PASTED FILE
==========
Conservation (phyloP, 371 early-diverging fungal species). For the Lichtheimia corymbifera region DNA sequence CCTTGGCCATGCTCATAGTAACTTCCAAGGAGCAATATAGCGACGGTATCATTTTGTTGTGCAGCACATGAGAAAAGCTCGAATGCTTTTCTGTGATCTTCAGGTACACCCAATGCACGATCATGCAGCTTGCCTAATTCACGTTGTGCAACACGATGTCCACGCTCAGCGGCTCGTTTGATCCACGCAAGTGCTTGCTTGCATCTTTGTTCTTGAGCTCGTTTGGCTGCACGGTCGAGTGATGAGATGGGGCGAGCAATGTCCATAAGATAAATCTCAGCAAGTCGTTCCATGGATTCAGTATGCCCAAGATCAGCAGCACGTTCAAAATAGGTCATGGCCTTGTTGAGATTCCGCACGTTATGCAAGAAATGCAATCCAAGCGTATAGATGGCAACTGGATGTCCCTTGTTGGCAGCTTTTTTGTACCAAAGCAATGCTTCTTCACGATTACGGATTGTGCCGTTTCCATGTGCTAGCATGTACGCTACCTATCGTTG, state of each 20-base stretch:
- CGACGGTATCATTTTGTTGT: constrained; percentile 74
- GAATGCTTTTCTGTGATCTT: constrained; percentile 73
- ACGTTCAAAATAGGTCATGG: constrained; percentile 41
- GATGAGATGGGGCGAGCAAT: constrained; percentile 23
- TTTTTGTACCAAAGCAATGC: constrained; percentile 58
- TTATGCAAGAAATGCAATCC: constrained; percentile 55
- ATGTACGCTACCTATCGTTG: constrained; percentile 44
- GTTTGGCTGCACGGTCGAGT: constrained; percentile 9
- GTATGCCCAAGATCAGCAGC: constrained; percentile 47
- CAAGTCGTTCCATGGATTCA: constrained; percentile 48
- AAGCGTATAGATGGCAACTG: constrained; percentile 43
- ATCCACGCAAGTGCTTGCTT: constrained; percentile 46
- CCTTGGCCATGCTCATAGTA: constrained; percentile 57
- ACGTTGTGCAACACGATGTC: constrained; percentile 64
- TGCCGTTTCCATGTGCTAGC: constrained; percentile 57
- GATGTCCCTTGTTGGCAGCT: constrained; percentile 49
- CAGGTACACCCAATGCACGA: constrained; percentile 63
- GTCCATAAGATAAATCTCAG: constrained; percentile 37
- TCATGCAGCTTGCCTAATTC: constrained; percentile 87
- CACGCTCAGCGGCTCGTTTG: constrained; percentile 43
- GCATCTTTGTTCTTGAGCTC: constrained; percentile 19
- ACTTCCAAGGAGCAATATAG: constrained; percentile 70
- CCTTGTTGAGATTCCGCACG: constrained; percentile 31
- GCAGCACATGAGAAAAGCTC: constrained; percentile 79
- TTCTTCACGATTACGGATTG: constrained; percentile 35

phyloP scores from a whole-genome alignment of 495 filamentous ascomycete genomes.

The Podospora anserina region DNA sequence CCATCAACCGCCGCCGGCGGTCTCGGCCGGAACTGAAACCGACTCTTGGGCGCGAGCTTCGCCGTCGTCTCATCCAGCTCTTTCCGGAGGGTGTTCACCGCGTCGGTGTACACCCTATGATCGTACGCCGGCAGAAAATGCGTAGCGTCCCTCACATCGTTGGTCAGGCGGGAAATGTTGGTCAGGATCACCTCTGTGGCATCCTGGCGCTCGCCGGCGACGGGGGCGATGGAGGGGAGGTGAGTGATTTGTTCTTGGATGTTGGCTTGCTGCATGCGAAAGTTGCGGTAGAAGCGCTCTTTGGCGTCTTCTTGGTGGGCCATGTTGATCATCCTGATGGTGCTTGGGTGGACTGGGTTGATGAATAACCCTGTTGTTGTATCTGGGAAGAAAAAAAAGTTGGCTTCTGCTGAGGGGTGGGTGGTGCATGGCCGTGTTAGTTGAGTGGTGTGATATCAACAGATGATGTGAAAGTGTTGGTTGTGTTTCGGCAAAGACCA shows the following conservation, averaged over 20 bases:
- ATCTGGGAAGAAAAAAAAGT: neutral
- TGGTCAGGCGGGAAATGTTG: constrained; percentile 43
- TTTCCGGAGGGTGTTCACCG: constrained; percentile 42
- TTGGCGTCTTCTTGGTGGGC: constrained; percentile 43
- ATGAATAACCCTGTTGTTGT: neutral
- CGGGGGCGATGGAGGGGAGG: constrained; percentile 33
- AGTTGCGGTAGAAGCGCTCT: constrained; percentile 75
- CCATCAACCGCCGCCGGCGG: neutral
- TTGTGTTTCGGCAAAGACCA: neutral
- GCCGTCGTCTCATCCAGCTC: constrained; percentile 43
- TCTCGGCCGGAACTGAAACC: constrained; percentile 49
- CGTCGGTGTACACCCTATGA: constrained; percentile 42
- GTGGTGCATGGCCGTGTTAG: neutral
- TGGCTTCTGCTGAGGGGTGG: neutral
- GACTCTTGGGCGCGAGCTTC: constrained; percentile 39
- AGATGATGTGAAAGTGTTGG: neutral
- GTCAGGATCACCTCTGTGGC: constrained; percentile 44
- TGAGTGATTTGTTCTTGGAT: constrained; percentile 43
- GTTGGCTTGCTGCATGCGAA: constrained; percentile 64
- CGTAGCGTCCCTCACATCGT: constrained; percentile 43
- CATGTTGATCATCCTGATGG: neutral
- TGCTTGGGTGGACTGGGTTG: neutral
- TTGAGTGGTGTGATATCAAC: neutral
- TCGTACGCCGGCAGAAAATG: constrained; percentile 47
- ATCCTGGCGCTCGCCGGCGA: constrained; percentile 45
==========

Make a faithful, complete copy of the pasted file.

Conservation (phyloP, 371 early-diverging fungal species). For the Lichtheimia corymbifera region DNA sequence CCTTGGCCATGCTCATAGTAACTTCCAAGGAGCAATATAGCGACGGTATCATTTTGTTGTGCAGCACATGAGAAAAGCTCGAATGCTTTTCTGTGATCTTCAGGTACACCCAATGCACGATCATGCAGCTTGCCTAATTCACGTTGTGCAACACGATGTCCACGCTCAGCGGCTCGTTTGATCCACGCAAGTGCTTGCTTGCATCTTTGTTCTTGAGCTCGTTTGGCTGCACGGTCGAGTGATGAGATGGGGCGAGCAATGTCCATAAGATAAATCTCAGCAAGTCGTTCCATGGATTCAGTATGCCCAAGATCAGCAGCACGTTCAAAATAGGTCATGGCCTTGTTGAGATTCCGCACGTTATGCAAGAAATGCAATCCAAGCGTATAGATGGCAACTGGATGTCCCTTGTTGGCAGCTTTTTTGTACCAAAGCAATGCTTCTTCACGATTACGGATTGTGCCGTTTCCATGTGCTAGCATGTACGCTACCTATCGTTG, state of each 20-base stretch:
- CGACGGTATCATTTTGTTGT: constrained; percentile 74
- GAATGCTTTTCTGTGATCTT: constrained; percentile 73
- ACGTTCAAAATAGGTCATGG: constrained; percentile 41
- GATGAGATGGGGCGAGCAAT: constrained; percentile 23
- TTTTTGTACCAAAGCAATGC: constrained; percentile 58
- TTATGCAAGAAATGCAATCC: constrained; percentile 55
- ATGTACGCTACCTATCGTTG: constrained; percentile 44
- GTTTGGCTGCACGGTCGAGT: constrained; percentile 9
- GTATGCCCAAGATCAGCAGC: constrained; percentile 47
- CAAGTCGTTCCATGGATTCA: constrained; percentile 48
- AAGCGTATAGATGGCAACTG: constrained; percentile 43
- ATCCACGCAAGTGCTTGCTT: constrained; percentile 46
- CCTTGGCCATGCTCATAGTA: constrained; percentile 57
- ACGTTGTGCAACACGATGTC: constrained; percentile 64
- TGCCGTTTCCATGTGCTAGC: constrained; percentile 57
- GATGTCCCTTGTTGGCAGCT: constrained; percentile 49
- CAGGTACACCCAATGCACGA: constrained; percentile 63
- GTCCATAAGATAAATCTCAG: constrained; percentile 37
- TCATGCAGCTTGCCTAATTC: constrained; percentile 87
- CACGCTCAGCGGCTCGTTTG: constrained; percentile 43
- GCATCTTTGTTCTTGAGCTC: constrained; percentile 19
- ACTTCCAAGGAGCAATATAG: constrained; percentile 70
- CCTTGTTGAGATTCCGCACG: constrained; percentile 31
- GCAGCACATGAGAAAAGCTC: constrained; percentile 79
- TTCTTCACGATTACGGATTG: constrained; percentile 35

phyloP scores from a whole-genome alignment of 495 filamentous ascomycete genomes.

The Podospora anserina region DNA sequence CCATCAACCGCCGCCGGCGGTCTCGGCCGGAACTGAAACCGACTCTTGGGCGCGAGCTTCGCCGTCGTCTCATCCAGCTCTTTCCGGAGGGTGTTCACCGCGTCGGTGTACACCCTATGATCGTACGCCGGCAGAAAATGCGTAGCGTCCCTCACATCGTTGGTCAGGCGGGAAATGTTGGTCAGGATCACCTCTGTGGCATCCTGGCGCTCGCCGGCGACGGGGGCGATGGAGGGGAGGTGAGTGATTTGTTCTTGGATGTTGGCTTGCTGCATGCGAAAGTTGCGGTAGAAGCGCTCTTTGGCGTCTTCTTGGTGGGCCATGTTGATCATCCTGATGGTGCTTGGGTGGACTGGGTTGATGAATAACCCTGTTGTTGTATCTGGGAAGAAAAAAAAGTTGGCTTCTGCTGAGGGGTGGGTGGTGCATGGCCGTGTTAGTTGAGTGGTGTGATATCAACAGATGATGTGAAAGTGTTGGTTGTGTTTCGGCAAAGACCA shows the following conservation, averaged over 20 bases:
- ATCTGGGAAGAAAAAAAAGT: neutral
- TGGTCAGGCGGGAAATGTTG: constrained; percentile 43
- TTTCCGGAGGGTGTTCACCG: constrained; percentile 42
- TTGGCGTCTTCTTGGTGGGC: constrained; percentile 43
- ATGAATAACCCTGTTGTTGT: neutral
- CGGGGGCGATGGAGGGGAGG: constrained; percentile 33
- AGTTGCGGTAGAAGCGCTCT: constrained; percentile 75
- CCATCAACCGCCGCCGGCGG: neutral
- TTGTGTTTCGGCAAAGACCA: neutral
- GCCGTCGTCTCATCCAGCTC: constrained; percentile 43
- TCTCGGCCGGAACTGAAACC: constrained; percentile 49
- CGTCGGTGTACACCCTATGA: constrained; percentile 42
- GTGGTGCATGGCCGTGTTAG: neutral
- TGGCTTCTGCTGAGGGGTGG: neutral
- GACTCTTGGGCGCGAGCTTC: constrained; percentile 39
- AGATGATGTGAAAGTGTTGG: neutral
- GTCAGGATCACCTCTGTGGC: constrained; percentile 44
- TGAGTGATTTGTTCTTGGAT: constrained; percentile 43
- GTTGGCTTGCTGCATGCGAA: constrained; percentile 64
- CGTAGCGTCCCTCACATCGT: constrained; percentile 43
- CATGTTGATCATCCTGATGG: neutral
- TGCTTGGGTGGACTGGGTTG: neutral
- TTGAGTGGTGTGATATCAAC: neutral
- TCGTACGCCGGCAGAAAATG: constrained; percentile 47
- ATCCTGGCGCTCGCCGGCGA: constrained; percentile 45